Ralph's point about characteristic impedance is a very important one. IMO, it is another reason why some cables sound different from others and why cables that sound good in one system may sound awful in other systems. I have found for example in my system that low characteristic impedance (<10 ohms) is very important for good sonics. I think this is why Nordost cables, the early ones of which had very high characteristic impedance, were just unbearable in my system, so bright they could make my ears bleed, as the saying goes. Characteristic Z is independent of cable length, by the way.
Independent of length? How come some cable mfgrs change geometry at different lengths in the same model? Res, cap, and ind, are per foot or whatever measure, yes? Surely you lose more than volume (not the word I want) as length increases, particularly with so little to drive it? Like a low output MC. Cartridges that were developed AFTER Fail learned everything... Go slow and use little words please. I read the white papers, I didn't say I understood them...
Zieman, the traditional problem with long interconnects is loss of high frequencies. I say traditional because the case of a low output moving coil is a special case. The source impedance of the cartridge is very low- often only a few ohms. Although they don't make much **voltage**, they do make quite a lot of **current**, else it would not be possible for one to drive a 100 ohm load with no loss of output. Try doing that with a tube preamp (the only one I know of that can do that is our own MP-1...)!
So- this is what you have to understand: **There will be no loss in volume, even if the cable is 50 feet!** The source impedance of the cartridge will be unperturbed by the very slight resistance of only a couple of ohms presented by a long cable. The load of the cartridge remains the important variable, and it is here that you will likely hear more difference on account of the quality of the resistor than you will the cable.
You will also hear changes that have little to do with the cable- just pulling the cable out of the back of the preamp and plugging it in again can result in a change if you have any corrosion on your connectors (gold notwithstanding...), plus minor changes that resulted from your messing with the connection at the base of the arm.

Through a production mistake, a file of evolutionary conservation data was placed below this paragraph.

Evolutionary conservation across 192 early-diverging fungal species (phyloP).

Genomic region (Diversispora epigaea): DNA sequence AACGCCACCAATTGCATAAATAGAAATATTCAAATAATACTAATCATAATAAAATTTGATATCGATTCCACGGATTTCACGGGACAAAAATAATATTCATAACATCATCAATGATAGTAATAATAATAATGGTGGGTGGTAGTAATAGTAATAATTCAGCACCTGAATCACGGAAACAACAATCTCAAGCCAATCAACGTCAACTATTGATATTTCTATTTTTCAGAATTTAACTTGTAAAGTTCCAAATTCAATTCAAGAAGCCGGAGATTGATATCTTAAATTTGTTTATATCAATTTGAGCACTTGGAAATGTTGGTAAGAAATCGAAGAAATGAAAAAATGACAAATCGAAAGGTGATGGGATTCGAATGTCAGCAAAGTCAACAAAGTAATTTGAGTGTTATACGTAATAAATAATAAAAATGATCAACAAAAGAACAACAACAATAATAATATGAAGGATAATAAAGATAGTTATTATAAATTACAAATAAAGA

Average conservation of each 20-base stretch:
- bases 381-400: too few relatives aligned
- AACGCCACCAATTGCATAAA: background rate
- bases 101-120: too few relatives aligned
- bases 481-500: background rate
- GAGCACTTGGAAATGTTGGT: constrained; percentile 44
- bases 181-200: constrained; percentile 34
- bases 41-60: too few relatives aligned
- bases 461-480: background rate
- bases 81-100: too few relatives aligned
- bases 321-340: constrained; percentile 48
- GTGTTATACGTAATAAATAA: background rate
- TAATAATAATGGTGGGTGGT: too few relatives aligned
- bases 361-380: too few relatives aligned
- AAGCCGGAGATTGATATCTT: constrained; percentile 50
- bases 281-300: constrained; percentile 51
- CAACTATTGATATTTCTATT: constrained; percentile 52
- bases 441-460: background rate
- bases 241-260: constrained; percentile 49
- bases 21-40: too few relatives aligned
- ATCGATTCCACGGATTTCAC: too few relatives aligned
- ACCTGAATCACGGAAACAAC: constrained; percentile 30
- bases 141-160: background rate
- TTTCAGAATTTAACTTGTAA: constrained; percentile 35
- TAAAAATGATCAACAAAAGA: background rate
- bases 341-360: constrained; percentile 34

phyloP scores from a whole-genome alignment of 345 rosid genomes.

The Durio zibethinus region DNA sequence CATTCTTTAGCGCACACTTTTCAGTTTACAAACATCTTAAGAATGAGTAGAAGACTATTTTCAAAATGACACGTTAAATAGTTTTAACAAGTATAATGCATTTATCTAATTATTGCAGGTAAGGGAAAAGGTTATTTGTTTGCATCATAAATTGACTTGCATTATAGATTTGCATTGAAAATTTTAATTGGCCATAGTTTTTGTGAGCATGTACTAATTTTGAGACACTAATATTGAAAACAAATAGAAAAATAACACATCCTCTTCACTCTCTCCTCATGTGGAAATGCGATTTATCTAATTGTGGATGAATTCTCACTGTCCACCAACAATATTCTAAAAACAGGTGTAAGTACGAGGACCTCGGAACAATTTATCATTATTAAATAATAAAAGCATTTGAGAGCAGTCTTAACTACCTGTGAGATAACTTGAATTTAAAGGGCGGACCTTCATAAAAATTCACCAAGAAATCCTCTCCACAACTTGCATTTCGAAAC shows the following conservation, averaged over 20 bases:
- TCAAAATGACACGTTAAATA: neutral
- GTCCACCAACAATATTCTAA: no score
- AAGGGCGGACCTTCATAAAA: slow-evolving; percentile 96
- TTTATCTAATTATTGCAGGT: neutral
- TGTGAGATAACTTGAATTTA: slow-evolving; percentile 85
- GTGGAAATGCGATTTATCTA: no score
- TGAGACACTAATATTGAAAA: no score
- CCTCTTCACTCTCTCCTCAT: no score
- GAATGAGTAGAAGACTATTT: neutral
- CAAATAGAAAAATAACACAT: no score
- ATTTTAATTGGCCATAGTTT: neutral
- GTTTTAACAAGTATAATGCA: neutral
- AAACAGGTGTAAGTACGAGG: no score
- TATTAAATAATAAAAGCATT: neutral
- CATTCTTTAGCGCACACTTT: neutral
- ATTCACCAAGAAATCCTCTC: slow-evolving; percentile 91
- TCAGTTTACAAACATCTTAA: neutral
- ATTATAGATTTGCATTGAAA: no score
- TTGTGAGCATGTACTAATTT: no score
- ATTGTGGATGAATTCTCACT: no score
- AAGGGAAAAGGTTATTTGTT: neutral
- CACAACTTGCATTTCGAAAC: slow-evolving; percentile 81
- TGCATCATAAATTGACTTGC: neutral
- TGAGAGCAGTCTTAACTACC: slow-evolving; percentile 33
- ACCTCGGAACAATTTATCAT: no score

This is one of the reasons I like the Triplanar- the only connection is at the cartridge (no removable headshell) and at the preamp- the cable is integrated. The variables of connections are eliminated.
So what is the brand name of this pre?You're kidding, right?
Atma-Sphere...as in the moniker of the man posting the reply, and who wote:
the Windfeld, like other Ortofons, has a low internal resistance of 4 ohms only.
In Germany, many vinyl-junkies use the formula of the load impedance being at least 10 times the value of the internal resistance, Bill Feil gave you the rule of 25 times. That seems to be about right for a lot of cartridges, including from Ortofon - but not for the Windfeld.
I own the Ortofon Vienna, which is produced for the German market only, and which was until the Windfeld the best cartridge Ortofon ever made. It has internal resistance of 4 ohms, too.
I cannot comment myself on loading values, as my McIntosh preamp includes an Ortofon-built internal step-up transformer, and excluded both the neccesity and the possibility to experiment with different loading values.
However, Matthias Böde, editor of German magazine Stereo and a hard-core-vinyl-lover, found the Vienna to sound best with a load impedance of 80 ohms - as other Ortofons before.